Abuja’s Woes When It Rains, By Garba Shehu




NNPC

Garba Shehu

I moved to Abuja nearly 20 years ago, when the city was a haven. I recall having travelled with a set of editors from Lagos who were visiting for the first time. It was a night landing at the airport. As we drove through the well-lit dual carriageway to the city centre, one of them expressed disappointment that he saw a dead lamp light among the hundreds that lined the now – renamed Umaru Yar’Adua Way. He had been told by someone who had come before, that city management was so efficient that it was not possible to see one unlit street light from airport to the city centre, a stretch of about 50 or kilometers. The population density was low. The roads, well-paved, were not clogged with traffic.
But the amazing story of the city was its flawless public utilities. Electric power supply hardly failed. When it rained then, I am talking about the thunder-storms we have up in the North, it was a totally different experience because electricity still ran.
Nowadays, Abuja’s woes remain before, during and after the rains. If you are not at home, you would in probability be struck in movement related jams. While the out-laying areas of the federal capital put up with sub-merged roads, the city centre puts up with traffic snarls, tree falls, power outages, gushing water into homes in low-lying areas and clogged manholes. The disturbing part of it is that there is hardly any help at hand.
An emergency journey to anywhere in the Federal Capital City is becoming a nightmare. These days when it rains everyday, even foreign airlines are adapting to the challenging situation by officially allowing up to one hour of light delays. “We know it is difficult getting out of the city,” a check-in clerk was heard to say to a panting passenger bracing the check-in counter 30 minutes after it ought to have closed.
Does the administration in the Federal Capital Territory have a long term plan for ending the situation in which the Federal Capital city is brought to its knees whenever there is heavy rainfall? Can the city innovate an option for speedy emergency journey?
Abuja is the window through which the world sees Nigeria in terms of both our economic reality and social capacity.
Rather than this being seen as an attack, warranting insults from the irritable officials of the Ministry of the Federal Capital Territory, this is a wake-up call and, assuming budgeting is the problem, a plea to government to stem the slide. The Nigerian government needs to take urgent steps to restore Abuja to her rightful place among the world’s finest cities.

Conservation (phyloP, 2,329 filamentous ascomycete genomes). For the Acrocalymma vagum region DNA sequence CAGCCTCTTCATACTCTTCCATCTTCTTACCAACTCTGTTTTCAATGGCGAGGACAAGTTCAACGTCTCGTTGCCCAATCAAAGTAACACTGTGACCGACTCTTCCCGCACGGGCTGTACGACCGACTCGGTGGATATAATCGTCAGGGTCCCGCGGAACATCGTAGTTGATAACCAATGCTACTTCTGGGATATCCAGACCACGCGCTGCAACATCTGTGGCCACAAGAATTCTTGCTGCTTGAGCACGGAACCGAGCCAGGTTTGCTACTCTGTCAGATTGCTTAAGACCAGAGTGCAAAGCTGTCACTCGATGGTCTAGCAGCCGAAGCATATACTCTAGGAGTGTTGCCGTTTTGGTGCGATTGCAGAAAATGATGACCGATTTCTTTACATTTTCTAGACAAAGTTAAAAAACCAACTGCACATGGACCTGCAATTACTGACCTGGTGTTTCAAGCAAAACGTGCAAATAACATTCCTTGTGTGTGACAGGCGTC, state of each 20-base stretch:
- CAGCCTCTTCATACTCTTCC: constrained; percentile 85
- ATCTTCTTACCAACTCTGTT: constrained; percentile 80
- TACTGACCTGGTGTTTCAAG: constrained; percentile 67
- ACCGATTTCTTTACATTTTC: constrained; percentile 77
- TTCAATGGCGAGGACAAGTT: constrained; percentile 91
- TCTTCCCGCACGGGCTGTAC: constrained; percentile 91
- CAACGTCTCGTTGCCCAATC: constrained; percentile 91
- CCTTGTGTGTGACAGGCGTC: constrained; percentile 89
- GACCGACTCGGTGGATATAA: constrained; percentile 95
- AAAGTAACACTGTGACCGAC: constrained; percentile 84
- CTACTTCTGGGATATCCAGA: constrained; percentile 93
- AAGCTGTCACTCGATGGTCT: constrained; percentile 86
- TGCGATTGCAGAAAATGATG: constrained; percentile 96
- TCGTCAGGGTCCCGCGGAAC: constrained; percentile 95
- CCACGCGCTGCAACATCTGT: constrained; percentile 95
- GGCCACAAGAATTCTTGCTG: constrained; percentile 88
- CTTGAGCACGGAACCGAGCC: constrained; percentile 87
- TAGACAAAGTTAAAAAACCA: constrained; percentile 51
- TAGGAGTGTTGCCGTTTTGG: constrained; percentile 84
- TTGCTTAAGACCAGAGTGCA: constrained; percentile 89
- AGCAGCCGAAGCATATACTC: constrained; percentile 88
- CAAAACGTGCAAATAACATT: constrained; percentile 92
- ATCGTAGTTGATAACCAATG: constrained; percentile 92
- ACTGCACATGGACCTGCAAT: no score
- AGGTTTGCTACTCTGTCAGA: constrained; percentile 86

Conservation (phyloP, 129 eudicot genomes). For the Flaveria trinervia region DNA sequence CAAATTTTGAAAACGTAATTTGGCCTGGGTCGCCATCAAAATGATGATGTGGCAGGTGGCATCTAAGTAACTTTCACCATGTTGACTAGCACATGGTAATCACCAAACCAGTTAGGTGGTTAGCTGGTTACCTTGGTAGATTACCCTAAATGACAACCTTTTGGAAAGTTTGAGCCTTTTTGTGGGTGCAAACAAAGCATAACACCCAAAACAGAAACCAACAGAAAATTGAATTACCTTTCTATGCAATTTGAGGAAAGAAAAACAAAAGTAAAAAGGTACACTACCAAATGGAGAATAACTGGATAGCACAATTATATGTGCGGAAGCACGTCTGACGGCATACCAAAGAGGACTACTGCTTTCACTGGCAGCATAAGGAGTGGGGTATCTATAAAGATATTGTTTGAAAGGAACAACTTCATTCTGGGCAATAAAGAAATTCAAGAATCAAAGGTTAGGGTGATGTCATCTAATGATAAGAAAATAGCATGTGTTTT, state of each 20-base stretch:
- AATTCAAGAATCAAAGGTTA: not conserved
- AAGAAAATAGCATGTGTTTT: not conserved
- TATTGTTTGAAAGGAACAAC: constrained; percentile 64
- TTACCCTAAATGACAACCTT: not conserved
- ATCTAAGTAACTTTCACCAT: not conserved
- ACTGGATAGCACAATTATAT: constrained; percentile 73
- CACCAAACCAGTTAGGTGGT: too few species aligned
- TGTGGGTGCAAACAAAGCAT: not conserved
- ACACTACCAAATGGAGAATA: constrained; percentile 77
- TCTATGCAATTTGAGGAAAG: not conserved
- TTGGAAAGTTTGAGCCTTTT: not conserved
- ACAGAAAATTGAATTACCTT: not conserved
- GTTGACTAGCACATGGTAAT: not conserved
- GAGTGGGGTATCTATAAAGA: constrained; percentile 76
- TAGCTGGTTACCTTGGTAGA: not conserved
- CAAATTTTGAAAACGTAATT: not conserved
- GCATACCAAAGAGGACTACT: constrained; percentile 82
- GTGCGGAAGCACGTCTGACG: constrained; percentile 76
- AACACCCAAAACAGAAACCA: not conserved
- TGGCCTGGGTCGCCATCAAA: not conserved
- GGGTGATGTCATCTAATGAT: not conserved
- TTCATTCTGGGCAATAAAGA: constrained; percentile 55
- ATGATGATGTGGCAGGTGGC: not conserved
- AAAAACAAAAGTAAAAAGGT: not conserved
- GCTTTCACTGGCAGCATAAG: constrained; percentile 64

I read recently that the authorities of India’s capital, Delhi, are thinking up a plan for an underground road from the city’s VIP areas to the airport on the city’s outskirts to deal with security concerns and the difficulties of reaching the airport in time to connect flights. Dubai in the United Arab Emirates began, and put in place a light rail system traversing the megacity in three years. Abuja’s light rail is decade(s)-old and there is no date in sight for its completion. The New York City is working hard improving rail, land, marine and air transportation to make movements easy. To show that they are not doing enough, President Obama last week joked about offering his motorcade to pregnant Chelsea Clinton, in case she needed to go to hospital while he was in the UN General Assembly. (Chelsea gave birth to a bouncing baby girl at the weekend). Manhattan is gridlocked whenever he is in town due to security drills.
If I owned the Hilton or Sheraton Hotel Abuja, I will tell the President of Nigeria to keep their money, my hotel facilities are not available for him. Any day the administrative machinery of the government has an important function in any hotel, other fee-paying users are subjected to so much inconvenience. The routine of going in and out becomes such a challenging task that other hotel users have a sense of being momentarily held as prisoners. Is it worth it?
At the Abuja International Airport as in Lagos, there is a mandatory airspace closure for 20 minutes before and 20 minutes after any “VIP movement”, meaning a presidential flight either landing or taking off. You are safer when your flight is on the ground, but it is not the same thing where you are up there in the sky, hovering around in circles, buffeted by hard, rain-bearing clouds while the waiting lasts. Must VIP flights bring our airports to their knees? The President has his own terminal building they call the presidential wing, why not appropriate money for a runway for their flights so that they do theirs and “we the people” run our lives without interruptions?
In terms of time, fuel, man-hours, Abuja needs to start long-term thinking. If officials are to start doing their jobs, they can ensure better road and sewer conditions. A known fact is that greedy officials force contractors to cut corners and help them through poor or non-existent supervision. But the thing that will work is to have a system that holds, not only Minister and Permanent Secretary, but the Director, the Chief Engineer, the assistant chief engineer and the contractor responsible each time public utilities such as the clogged manholes fail.
Abuja, Nigeria’s new federal capital which once boasted of the best infrastructure in the country should not be allowed to be destroyed by greedy officials and politicians. This city needs a re-think on how to deal with urban infrastructure and transportation.




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